Instead, Van Amburgh had a heart attack and died in his bed in 1865. He was only 54 at the time, but for a guy who made his living putting his head into the open mouths of angry, hungry lions, I’d say he lived a pretty long life.

Slipping in Unicorn Puke

In the early part of the fourth century BC, a historian by the name of Ctesias returned to his native Greece after traveling through India and Persia, where he served a number of years as physician to the royal court. When he got home, he set to work writing about his travels in his great works Persica, which like many of the era’s works of history is somewhat dubious in nature, and Indica, which among other things, describes India’s native unicorn.

The unicorn, he wrote, was as large as a horse, with blue eyes, a red head, a white body, and a horn on its head measuring at least a foot and a half. It was also very strong and lightning fast.

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For a while rumor had it only a young virgin could successfully catch a unicorn because the creatures were attracted to purity. By Domenichino – Public Domain, via Wikimedia Commons

Ctesias offers us the first written account of this elusive animal, but he certainly wasn’t the only “scholar” to write about it. Among those who mention the beast are Pliny the Elder, Saint Isidore of Seville, and Marco Polo. The unicorn even gets a nod in some translations of the Bible (I’m pretty sure the LSD translation is on the list).

Of course none of these writings seem to be eye-witness accounts, and the descriptions vary (some may more closely resemble a rhinoceros, which definitely is real), but for a good part of human history, there was little doubt of the unicorn’s existence. Its horn has been pulverized to make an antidote for poisons, it’s been used as a religious symbol of purity, and it’s even graced symbols of state.

Today’s unicorn is a little sleeker, a little sparklier, and a little more make-believe (though I hear Animal Planet is planning a show called Hunting Unicorns, which will air just as soon as they find Bigfoot). The unicorn of today also seems to have a hard time holding on to its lunch (which I have to assume is made up primarily of Skittles) because the creatures are frequently depicted puking rainbows.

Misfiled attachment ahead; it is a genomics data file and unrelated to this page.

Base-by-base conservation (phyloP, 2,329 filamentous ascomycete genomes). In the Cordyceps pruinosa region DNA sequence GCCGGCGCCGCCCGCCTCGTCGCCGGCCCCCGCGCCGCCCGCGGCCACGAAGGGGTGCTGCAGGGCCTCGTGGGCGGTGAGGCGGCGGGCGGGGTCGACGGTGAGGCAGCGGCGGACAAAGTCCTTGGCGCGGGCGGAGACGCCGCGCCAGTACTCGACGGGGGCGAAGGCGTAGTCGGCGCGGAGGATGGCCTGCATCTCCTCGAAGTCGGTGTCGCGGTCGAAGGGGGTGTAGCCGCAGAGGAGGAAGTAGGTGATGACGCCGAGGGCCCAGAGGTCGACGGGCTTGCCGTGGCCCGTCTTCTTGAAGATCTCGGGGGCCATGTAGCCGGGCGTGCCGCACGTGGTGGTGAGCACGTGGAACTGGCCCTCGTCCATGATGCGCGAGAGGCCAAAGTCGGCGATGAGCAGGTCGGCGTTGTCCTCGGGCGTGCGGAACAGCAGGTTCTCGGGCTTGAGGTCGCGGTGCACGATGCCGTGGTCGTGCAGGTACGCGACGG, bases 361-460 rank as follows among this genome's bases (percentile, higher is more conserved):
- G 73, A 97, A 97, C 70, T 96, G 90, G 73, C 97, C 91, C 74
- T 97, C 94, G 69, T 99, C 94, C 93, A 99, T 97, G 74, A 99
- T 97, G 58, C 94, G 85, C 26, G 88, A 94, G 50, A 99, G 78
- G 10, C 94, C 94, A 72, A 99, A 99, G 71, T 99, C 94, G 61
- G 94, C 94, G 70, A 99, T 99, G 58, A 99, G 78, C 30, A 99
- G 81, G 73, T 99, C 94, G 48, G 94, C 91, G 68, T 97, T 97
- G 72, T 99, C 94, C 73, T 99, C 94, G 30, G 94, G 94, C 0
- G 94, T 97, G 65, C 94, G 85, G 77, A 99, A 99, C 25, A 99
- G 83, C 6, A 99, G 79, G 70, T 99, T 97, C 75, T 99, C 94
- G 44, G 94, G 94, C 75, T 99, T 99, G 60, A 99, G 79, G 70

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Yep. This sure makes me thirsty for something with sugar and sparkles.

I have to wonder if that’s what Starbucks was hoping to call to mind when they introduced their Unicorn Frappuccino last week. The multi-colored sugar bomb lasted only five days, and was even sold out at many stores faster than that, proving as difficult to catch as the unicorn itself.

I’m certainly not complaining. As a more or less non-coffee drinker, I have one Starbucks order I’ve convinced myself I enjoy when I occasionally have to meet up there, and the Unicorn Frappuccino isn’t it. But if they were still making them, then for the purpose of thorough research I suppose I would have gotten one just to take a picture. I might even have tried a sip so as to not anger the barista who just spent the last hour making 437 of them and is starting to take on a strange pink and blue hue.

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Since I didn’t get the drink you’ll just have to use your imagination. Picture this in a cup topped with whipped cream and pink and blue sprinkles.

So I didn’t catch a unicorn myself, but for a few days there I sure did hear a lot of rumors of their existence. I see from the Internet buzz that some Starbucks stores are now offering a Dragon Frappuccino made with green tea and magic and probably also a lot of sugar. I think I’ll pass on that one as well, but perhaps you’d like to try it.

If you tried the Unicorn Frappuccino, I’m curious, what did you think? Should Starbucks bring it back and make it a permanent offering, or did it make you puke rainbows like a unicorn?

 

Forget the Bunny: A Case for the Easter Fox

With Easter Sunday nearly upon us, it’s probably time we talk about rabbits. I have a complicated relationship with these admittedly adorable creatures. My first favorite stuffed animal was a floppy-eared bunny I received at Easter. My youngest son, too, has a stuffed bunny that is near and dear to his heart, enough so that when he was younger, there were many nights of frantic searching for “Bunny,” who always managed to disappear at bedtime leaving behind one inconsolable little boy.

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Just look at that twitchy nose. He’s up to something. photo credit: emraps my kid’s face via photopin (license)